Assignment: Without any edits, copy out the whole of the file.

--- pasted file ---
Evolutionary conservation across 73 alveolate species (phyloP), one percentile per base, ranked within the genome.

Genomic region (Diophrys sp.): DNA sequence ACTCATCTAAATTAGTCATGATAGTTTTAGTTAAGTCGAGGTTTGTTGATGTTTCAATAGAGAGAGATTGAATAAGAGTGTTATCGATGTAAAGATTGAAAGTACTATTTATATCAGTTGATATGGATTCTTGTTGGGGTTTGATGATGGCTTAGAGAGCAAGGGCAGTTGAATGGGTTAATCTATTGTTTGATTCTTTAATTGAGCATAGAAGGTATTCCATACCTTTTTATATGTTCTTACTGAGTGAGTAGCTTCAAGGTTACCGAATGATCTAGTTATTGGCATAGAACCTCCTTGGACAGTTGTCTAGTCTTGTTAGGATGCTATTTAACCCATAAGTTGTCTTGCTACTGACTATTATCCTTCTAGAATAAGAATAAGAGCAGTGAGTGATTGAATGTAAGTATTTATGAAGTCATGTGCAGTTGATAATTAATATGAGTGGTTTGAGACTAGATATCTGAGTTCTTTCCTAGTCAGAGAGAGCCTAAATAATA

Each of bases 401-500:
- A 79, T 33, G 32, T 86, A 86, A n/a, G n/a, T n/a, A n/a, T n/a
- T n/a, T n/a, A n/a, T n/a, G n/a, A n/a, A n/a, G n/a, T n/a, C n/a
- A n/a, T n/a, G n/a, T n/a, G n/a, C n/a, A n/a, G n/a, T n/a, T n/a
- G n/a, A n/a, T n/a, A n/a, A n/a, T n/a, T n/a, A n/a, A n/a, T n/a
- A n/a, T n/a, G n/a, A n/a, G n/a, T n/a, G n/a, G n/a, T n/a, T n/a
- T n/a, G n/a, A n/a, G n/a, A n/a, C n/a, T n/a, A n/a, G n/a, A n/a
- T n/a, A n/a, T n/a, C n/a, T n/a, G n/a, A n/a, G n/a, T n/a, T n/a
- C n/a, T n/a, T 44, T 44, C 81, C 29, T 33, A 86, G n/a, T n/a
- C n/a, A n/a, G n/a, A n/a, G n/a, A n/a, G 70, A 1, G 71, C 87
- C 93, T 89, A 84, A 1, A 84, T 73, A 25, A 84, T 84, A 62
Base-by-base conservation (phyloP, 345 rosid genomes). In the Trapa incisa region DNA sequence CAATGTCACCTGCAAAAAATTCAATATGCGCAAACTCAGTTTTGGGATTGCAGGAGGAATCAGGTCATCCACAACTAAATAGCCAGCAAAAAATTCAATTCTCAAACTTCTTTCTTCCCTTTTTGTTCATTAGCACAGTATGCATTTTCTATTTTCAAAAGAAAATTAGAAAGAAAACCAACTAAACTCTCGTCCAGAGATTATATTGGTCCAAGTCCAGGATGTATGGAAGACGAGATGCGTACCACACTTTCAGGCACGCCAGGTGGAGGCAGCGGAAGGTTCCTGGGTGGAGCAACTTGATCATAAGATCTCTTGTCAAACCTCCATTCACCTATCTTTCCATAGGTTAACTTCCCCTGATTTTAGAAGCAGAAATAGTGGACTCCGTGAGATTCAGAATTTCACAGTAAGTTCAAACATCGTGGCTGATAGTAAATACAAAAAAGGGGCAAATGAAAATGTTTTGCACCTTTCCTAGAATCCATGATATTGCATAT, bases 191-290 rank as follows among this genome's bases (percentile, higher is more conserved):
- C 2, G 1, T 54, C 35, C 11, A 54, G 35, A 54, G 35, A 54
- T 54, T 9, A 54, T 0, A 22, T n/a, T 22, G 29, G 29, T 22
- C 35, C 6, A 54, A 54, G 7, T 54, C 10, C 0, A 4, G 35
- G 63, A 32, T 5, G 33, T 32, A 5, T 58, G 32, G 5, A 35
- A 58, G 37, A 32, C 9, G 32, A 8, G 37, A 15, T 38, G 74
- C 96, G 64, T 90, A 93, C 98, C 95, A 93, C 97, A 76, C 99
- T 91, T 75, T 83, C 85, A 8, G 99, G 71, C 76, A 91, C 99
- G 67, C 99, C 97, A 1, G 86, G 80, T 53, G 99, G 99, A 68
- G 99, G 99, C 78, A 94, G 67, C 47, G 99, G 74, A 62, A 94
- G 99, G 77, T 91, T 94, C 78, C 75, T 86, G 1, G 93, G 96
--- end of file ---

Evolutionary conservation across 73 alveolate species (phyloP), one percentile per base, ranked within the genome.

Genomic region (Diophrys sp.): DNA sequence ACTCATCTAAATTAGTCATGATAGTTTTAGTTAAGTCGAGGTTTGTTGATGTTTCAATAGAGAGAGATTGAATAAGAGTGTTATCGATGTAAAGATTGAAAGTACTATTTATATCAGTTGATATGGATTCTTGTTGGGGTTTGATGATGGCTTAGAGAGCAAGGGCAGTTGAATGGGTTAATCTATTGTTTGATTCTTTAATTGAGCATAGAAGGTATTCCATACCTTTTTATATGTTCTTACTGAGTGAGTAGCTTCAAGGTTACCGAATGATCTAGTTATTGGCATAGAACCTCCTTGGACAGTTGTCTAGTCTTGTTAGGATGCTATTTAACCCATAAGTTGTCTTGCTACTGACTATTATCCTTCTAGAATAAGAATAAGAGCAGTGAGTGATTGAATGTAAGTATTTATGAAGTCATGTGCAGTTGATAATTAATATGAGTGGTTTGAGACTAGATATCTGAGTTCTTTCCTAGTCAGAGAGAGCCTAAATAATA

Each of bases 401-500:
- A 79, T 33, G 32, T 86, A 86, A n/a, G n/a, T n/a, A n/a, T n/a
- T n/a, T n/a, A n/a, T n/a, G n/a, A n/a, A n/a, G n/a, T n/a, C n/a
- A n/a, T n/a, G n/a, T n/a, G n/a, C n/a, A n/a, G n/a, T n/a, T n/a
- G n/a, A n/a, T n/a, A n/a, A n/a, T n/a, T n/a, A n/a, A n/a, T n/a
- A n/a, T n/a, G n/a, A n/a, G n/a, T n/a, G n/a, G n/a, T n/a, T n/a
- T n/a, G n/a, A n/a, G n/a, A n/a, C n/a, T n/a, A n/a, G n/a, A n/a
- T n/a, A n/a, T n/a, C n/a, T n/a, G n/a, A n/a, G n/a, T n/a, T n/a
- C n/a, T n/a, T 44, T 44, C 81, C 29, T 33, A 86, G n/a, T n/a
- C n/a, A n/a, G n/a, A n/a, G n/a, A n/a, G 70, A 1, G 71, C 87
- C 93, T 89, A 84, A 1, A 84, T 73, A 25, A 84, T 84, A 62
Base-by-base conservation (phyloP, 345 rosid genomes). In the Trapa incisa region DNA sequence CAATGTCACCTGCAAAAAATTCAATATGCGCAAACTCAGTTTTGGGATTGCAGGAGGAATCAGGTCATCCACAACTAAATAGCCAGCAAAAAATTCAATTCTCAAACTTCTTTCTTCCCTTTTTGTTCATTAGCACAGTATGCATTTTCTATTTTCAAAAGAAAATTAGAAAGAAAACCAACTAAACTCTCGTCCAGAGATTATATTGGTCCAAGTCCAGGATGTATGGAAGACGAGATGCGTACCACACTTTCAGGCACGCCAGGTGGAGGCAGCGGAAGGTTCCTGGGTGGAGCAACTTGATCATAAGATCTCTTGTCAAACCTCCATTCACCTATCTTTCCATAGGTTAACTTCCCCTGATTTTAGAAGCAGAAATAGTGGACTCCGTGAGATTCAGAATTTCACAGTAAGTTCAAACATCGTGGCTGATAGTAAATACAAAAAAGGGGCAAATGAAAATGTTTTGCACCTTTCCTAGAATCCATGATATTGCATAT, bases 191-290 rank as follows among this genome's bases (percentile, higher is more conserved):
- C 2, G 1, T 54, C 35, C 11, A 54, G 35, A 54, G 35, A 54
- T 54, T 9, A 54, T 0, A 22, T n/a, T 22, G 29, G 29, T 22
- C 35, C 6, A 54, A 54, G 7, T 54, C 10, C 0, A 4, G 35
- G 63, A 32, T 5, G 33, T 32, A 5, T 58, G 32, G 5, A 35
- A 58, G 37, A 32, C 9, G 32, A 8, G 37, A 15, T 38, G 74
- C 96, G 64, T 90, A 93, C 98, C 95, A 93, C 97, A 76, C 99
- T 91, T 75, T 83, C 85, A 8, G 99, G 71, C 76, A 91, C 99
- G 67, C 99, C 97, A 1, G 86, G 80, T 53, G 99, G 99, A 68
- G 99, G 99, C 78, A 94, G 67, C 47, G 99, G 74, A 62, A 94
- G 99, G 77, T 91, T 94, C 78, C 75, T 86, G 1, G 93, G 96